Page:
This is the last in a series of four. I do not watch a great deal of TV - but I do watch it - and I love movies and good dramas. I am always happy when I set down to watch TV and there is a science program/me on! Fractal geometry and the theory of relativity and the history of great minds with huge curiosities meticulously searching possibilities and recording the details. The cosmos revolving around the Earth and the stunning discovery and acceptance finally that it does not but that we are one in a myriad of galaxies...but why, and how, and what, and where, and on it goes.
I used oil pastels in this series and then, hand made and other, papers were collaged over the background with acrylic medium.
Unravelling the Higgs particle
BY CHRIS WICKHAM, REUTERS JULY 5, 2012
Scientists at the CERN research centre near Geneva, Switzerland, on Wednesday unveiled their latest findings in their search for the Higgs boson, a subatomic particle key to the formation of stars, planets and eventually life after the Big Bang 13.7 billion years ago.
WHAT IS THE HIGGS BOSON?
The Higgs is the last missing piece of the Standard Model, the theory that describes the basic building blocks of the universe. The other 11 particles predicted by the model have been found and finding the Higgs would validate the model.
Ruling it out or finding something more exotic would force a rethink on how the universe is put together.
Scientists believe that in the first billionth of a second after the Big Bang, the universe was a gigantic soup of particles racing around at the speed of light without any mass to speak of. It was through their interaction with the Higgs field that they gained mass and eventually formed the universe.
The Higgs field is a theoretical and invisible energy field that pervades the whole cosmos. Some particles, like the photons that make up light, are not affected by it and therefore have no mass. Others find it drags on them as porridge drags on a spoon.
Picture George Clooney (the particle) walking down a street with a gaggle of photographers (the Higgs field) clustered around him. An average guy on the same street (a photon) gets no attention from the paparazzi and gets on with his day.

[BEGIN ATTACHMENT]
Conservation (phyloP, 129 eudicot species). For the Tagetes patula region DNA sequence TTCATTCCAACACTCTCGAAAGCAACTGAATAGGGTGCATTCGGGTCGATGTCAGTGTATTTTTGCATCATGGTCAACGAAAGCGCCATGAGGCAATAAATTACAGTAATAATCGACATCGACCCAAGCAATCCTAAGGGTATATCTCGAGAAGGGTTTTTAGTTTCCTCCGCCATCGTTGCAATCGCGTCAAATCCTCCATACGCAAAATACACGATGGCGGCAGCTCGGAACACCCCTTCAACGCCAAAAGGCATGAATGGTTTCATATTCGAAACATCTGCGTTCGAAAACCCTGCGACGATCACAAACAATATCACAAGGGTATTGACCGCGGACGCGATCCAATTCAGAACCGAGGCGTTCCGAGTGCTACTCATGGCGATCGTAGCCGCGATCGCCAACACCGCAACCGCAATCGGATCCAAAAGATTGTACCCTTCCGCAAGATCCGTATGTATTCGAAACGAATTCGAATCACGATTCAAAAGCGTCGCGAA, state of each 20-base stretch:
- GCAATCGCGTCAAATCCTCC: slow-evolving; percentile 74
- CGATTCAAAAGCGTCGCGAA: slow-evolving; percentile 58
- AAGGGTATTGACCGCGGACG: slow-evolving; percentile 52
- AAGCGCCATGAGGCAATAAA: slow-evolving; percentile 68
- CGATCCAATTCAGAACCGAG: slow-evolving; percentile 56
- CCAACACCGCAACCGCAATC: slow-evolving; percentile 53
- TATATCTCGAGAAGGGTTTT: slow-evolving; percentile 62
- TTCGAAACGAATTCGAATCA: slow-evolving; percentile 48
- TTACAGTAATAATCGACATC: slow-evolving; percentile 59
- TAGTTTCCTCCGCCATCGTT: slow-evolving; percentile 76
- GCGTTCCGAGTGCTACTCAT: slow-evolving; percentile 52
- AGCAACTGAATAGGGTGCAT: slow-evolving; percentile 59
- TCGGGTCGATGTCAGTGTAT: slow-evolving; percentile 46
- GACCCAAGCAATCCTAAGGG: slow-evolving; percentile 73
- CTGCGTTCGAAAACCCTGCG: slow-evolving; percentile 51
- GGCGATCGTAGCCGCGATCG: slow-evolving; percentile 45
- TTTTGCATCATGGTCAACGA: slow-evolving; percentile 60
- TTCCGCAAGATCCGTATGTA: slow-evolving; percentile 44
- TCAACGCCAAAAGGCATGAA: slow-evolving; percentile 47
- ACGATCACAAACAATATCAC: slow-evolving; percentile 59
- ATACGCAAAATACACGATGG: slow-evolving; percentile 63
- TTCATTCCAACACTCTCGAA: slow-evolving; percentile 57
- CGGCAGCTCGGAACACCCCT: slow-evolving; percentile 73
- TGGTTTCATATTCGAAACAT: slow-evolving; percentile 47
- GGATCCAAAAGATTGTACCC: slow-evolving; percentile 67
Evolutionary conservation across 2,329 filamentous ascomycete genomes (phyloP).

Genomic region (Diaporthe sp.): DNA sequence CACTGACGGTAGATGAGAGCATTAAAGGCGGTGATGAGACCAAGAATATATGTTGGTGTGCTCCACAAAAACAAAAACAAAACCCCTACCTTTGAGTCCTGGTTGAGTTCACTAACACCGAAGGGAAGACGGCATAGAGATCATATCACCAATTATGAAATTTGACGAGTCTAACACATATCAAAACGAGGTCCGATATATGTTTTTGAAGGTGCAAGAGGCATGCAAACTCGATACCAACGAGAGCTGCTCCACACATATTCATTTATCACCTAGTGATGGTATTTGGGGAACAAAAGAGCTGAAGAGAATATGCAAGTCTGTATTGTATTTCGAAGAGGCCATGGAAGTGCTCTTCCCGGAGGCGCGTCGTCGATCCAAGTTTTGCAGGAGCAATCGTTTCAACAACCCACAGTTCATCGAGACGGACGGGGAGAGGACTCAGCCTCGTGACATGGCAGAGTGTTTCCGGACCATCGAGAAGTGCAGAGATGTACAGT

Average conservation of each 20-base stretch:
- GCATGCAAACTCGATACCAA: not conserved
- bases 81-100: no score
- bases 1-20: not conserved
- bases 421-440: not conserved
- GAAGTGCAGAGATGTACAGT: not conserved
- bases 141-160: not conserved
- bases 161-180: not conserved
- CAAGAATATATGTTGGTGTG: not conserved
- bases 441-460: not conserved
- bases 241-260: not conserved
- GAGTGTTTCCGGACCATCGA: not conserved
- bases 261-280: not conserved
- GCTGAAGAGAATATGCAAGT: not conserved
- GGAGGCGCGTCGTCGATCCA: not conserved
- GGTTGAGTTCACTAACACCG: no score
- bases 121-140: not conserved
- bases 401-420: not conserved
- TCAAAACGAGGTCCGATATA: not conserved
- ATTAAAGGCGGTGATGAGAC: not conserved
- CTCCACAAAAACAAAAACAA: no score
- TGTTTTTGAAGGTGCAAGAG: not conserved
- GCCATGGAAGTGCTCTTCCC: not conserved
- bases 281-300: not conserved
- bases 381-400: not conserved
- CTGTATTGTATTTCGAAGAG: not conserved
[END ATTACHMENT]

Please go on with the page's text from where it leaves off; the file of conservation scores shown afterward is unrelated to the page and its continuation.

The Higgs particle is the signature of the field - an eyelash of one of the photographers.
The particle is theoretical, first posited in 1964 by six physicists, including Briton Peter Higgs.
The search for it only began in earnest in the 1980s, first in Fermilab's now mothballed Tevatron particle collider near Chicago and later in a similar machine at CERN, but most intensively since 2010 with the start-up of the European centre's Large Hadron Collider.
WHAT IS THE STANDARD MODEL?
The Standard Model is to physics what the theory of evolution is to biology. It is the best explanation physicists have of how the building blocks of the universe are put together. It describes 12 fundamental particles, governed by four basic forces.
But the universe is a big place and the Standard Model only explains a small part of it. Scientists have spotted a gap between what we can see and what must be out there.
That gap must be filled by something we don't fully understand, which they have dubbed dark matter. Galaxies are also hurtling away from each other faster than the forces we know about suggest they should. This gap is filled by dark energy. This poorly understood pair are believed to make up a whopping 96 per cent of the mass and energy of the cosmos.
Confirming the Standard Model, or perhaps modifying it, would be a step toward the holy grail of physics - a 'theory of everything' that encompasses dark matter, dark energy and the force of gravity, which the Standard Model also does not explain. It could also shed light on even more esoteric ideas, such as the possibility of parallel universes.
CERN spokesman James Gillies has said that just as Albert Einstein's theories enveloped and built on the work of Isaac Newton, the work being done by the thousands of physicists at CERN has the potential to do the same to Einstein's work.
WHAT IS THE LARGE HADRON COLLIDER?
The Large Hadron Collider is the world's biggest and most powerful particle accelerator, a 27-kilometre looped pipe that sits in a tunnel 100 metres underground on the Swiss/French border. It cost 3 billion euros to build.
Two beams of protons are fired in opposite directions around it before smashing into each other to create many millions of particle collisions every second in a recreation of the conditions a fraction of a second after the Big Bang, when the Higgs field is believed to have switched on.
The vast amount of data produced is examined by banks of computers. Of all the trillions of collisions, very few are just right for revealing the Higgs particle.
That makes the hunt for the Higgs slow, and progress incremental.
WHAT IS THE THRESHOLD FOR PROOF?
To claim a discovery, scientists have set themselves a target for certainty that they call "5 sigma." This means that there is a probability of less than one in a million that their conclusions from the data harvested from the particle accelerator are the result of a statistical fluke.
The two teams hunting for the Higgs at CERN, called Atlas and CMS, now have twice the amount of data that allowed them to claim tantalizing glimpses of the Higgs at the end of last year and this could push their results beyond that threshold.
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